Just like Todo el poder in Mexico, Raúl Marchand Sánchez’s 12 horas (2001) marked a before-and-after for Puerto Rican cinema. Outside of Linda Sara (1994), a high profile (and really mediocre) effort from Jacobo Morales—one of the island’s most prolific filmmakers—native production was pretty much at a standstill during most of the ’90s. But then came Marchand Sánchez’s feature debut, a ride on Puerto Rico’s wild side, shot mostly by hand-held in the streets of San Juan on a Friday night to tell the intersecting stories of, among others, three divorced ladies out on the town, a teenage girl who reluctantly sets out to lose her virginity, an entertainment reporter capturing the scene, and a taxi driver who works the overnight shift to pay for his wife’s medication.
Marchand Sánchez captures the energy of the San Juan metro area, its diverse inhabitants and an underground music scene that was beginning to emerge (its soundtrack features a who’s who of the island’s nascent rock en español, alternative, and urban music artists). But most important, the film showed younger Puerto Rican filmmakers a new way to make movies. No longer would movies in the island be well-mannered, theatrical, stuck in the past. From then on they would be gritty, real. They would embrace genre, and speak to Puerto Rico’s current conditions.
From the streets of San Juan to the streets of New York, 2001 also saw the release of Piñero, León Ichaso’s impressionistic biopic of poet, playwright and Nuyorican Poets Café co-founder Miguel Piñero, memorably played by Benjamin Bratt. Piñero moves to the rhythm of a conga drum, of Andy González’s bass, of Willie Colón’s and Eddie and Charlie Palmieri’s salsa beats. And its editing recreates the syncopated jazz-like beats of Piñero’s own verses. Bratt recites each verse with a contagious groove of his own. He digs deep into Piñero’s soul, he channels his energy, but he never overplays his hand.
The film captures the cultural tension between Puerto Rico’s intellectual class—which turned its nose up at any art form that came from New York’s Puerto Rican community—and the Nuyorican artists, the sons and daughters of government-sponsored migration to the United States. I remember one scene very well, how Piñero answers the island critics, and thinking “about bloody time.” It’s also about bloody time this film gets rediscovered.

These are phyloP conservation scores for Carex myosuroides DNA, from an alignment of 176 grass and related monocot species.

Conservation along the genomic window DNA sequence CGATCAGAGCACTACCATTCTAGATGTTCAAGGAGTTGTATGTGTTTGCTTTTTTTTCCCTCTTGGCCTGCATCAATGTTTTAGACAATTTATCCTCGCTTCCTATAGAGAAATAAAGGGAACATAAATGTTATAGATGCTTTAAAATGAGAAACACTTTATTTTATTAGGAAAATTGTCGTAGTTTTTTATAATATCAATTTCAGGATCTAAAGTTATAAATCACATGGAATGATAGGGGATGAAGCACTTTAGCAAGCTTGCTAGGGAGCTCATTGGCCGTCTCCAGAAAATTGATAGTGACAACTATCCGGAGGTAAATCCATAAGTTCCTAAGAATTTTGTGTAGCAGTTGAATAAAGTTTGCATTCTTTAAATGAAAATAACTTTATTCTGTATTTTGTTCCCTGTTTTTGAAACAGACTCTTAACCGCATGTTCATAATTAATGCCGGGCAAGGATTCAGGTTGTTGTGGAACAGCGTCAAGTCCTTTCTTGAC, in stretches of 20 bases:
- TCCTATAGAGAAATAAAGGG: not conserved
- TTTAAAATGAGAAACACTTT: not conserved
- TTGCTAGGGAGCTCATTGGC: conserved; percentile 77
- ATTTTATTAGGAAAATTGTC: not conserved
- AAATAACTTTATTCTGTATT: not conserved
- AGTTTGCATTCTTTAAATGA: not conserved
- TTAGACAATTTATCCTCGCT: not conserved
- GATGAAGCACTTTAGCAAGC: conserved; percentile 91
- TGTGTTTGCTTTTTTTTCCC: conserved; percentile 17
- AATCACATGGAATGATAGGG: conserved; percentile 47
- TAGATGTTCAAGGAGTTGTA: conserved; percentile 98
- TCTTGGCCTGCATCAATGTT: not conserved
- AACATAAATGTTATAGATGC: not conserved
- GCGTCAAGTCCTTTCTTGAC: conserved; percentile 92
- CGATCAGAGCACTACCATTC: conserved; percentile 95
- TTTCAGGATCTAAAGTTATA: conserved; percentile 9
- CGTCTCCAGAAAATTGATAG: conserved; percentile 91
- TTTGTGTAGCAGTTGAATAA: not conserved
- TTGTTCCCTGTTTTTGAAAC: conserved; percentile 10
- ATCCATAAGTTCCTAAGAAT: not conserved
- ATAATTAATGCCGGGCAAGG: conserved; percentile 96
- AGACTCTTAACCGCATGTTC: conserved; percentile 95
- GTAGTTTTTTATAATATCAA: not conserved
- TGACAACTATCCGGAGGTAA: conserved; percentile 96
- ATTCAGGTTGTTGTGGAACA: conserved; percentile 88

You could argue that Héctor Babenco’s Carandiru (2003) is part of an unofficial trilogy about urban poverty in contemporary Brazil and the government’s ruthless campaign against the favelas and the poor, which includes Fernando Meirelles’ and Kátia Lund’s dynamic and unforgettable City of God (2002), or José Padilha’s harrowing investigative documentary Bus 174 (2002), about how the hijacking of a bus in Río de Janeiro by a young petty criminal from the favelas became a media sensation. Unfortunately Carandiru hasn’t received the recognition it deserves and, alas, it’s not carried by any of streaming services, at least in this country.
Carandiru marked Babenco’s return to Brazilian cinema after directing several English-language productions (The Kiss of the Spider Woman, 1985; Ironweed, 1987; At Play in the Fields of the Lord, 1991) and one Spanish-language film (Corazón iluminado, 1998). As gritty as his legendary Pixote (recently restored in 4K by Martin Scorsese’s World Cinema Project and released by The Criterion Collection), Carandiru tells, through the eyes of a physician who tested prison inmates for AIDS, of the events that led to the Carandiru prison massacre on October 2, 1992, when military police stormed the penitentiary after a prison riot, resulting in the death of 111 unarmed prisoners. Babenco weaves the stories of close to half a dozen characters, particularly those prisoners who controlled the facility. It’s a brutal and compassionate film.
Carandiru stands as proof of what happens when countries turn their backs on their cultural legacy. Carandiru lies forgotten somewhere, probably caught in licensing hell—like so many Latin American films—while streaming services inform what viewers see and watch, entire collections at the mercy of algorithms. Or they may be facing a worse fate, stored in canisters somewhere, under terrible conditions, about to turn to dust or, in the case of films shot on nitrate celluloid, go up in flames.
Featured image by DAV.es/CC BY 2.0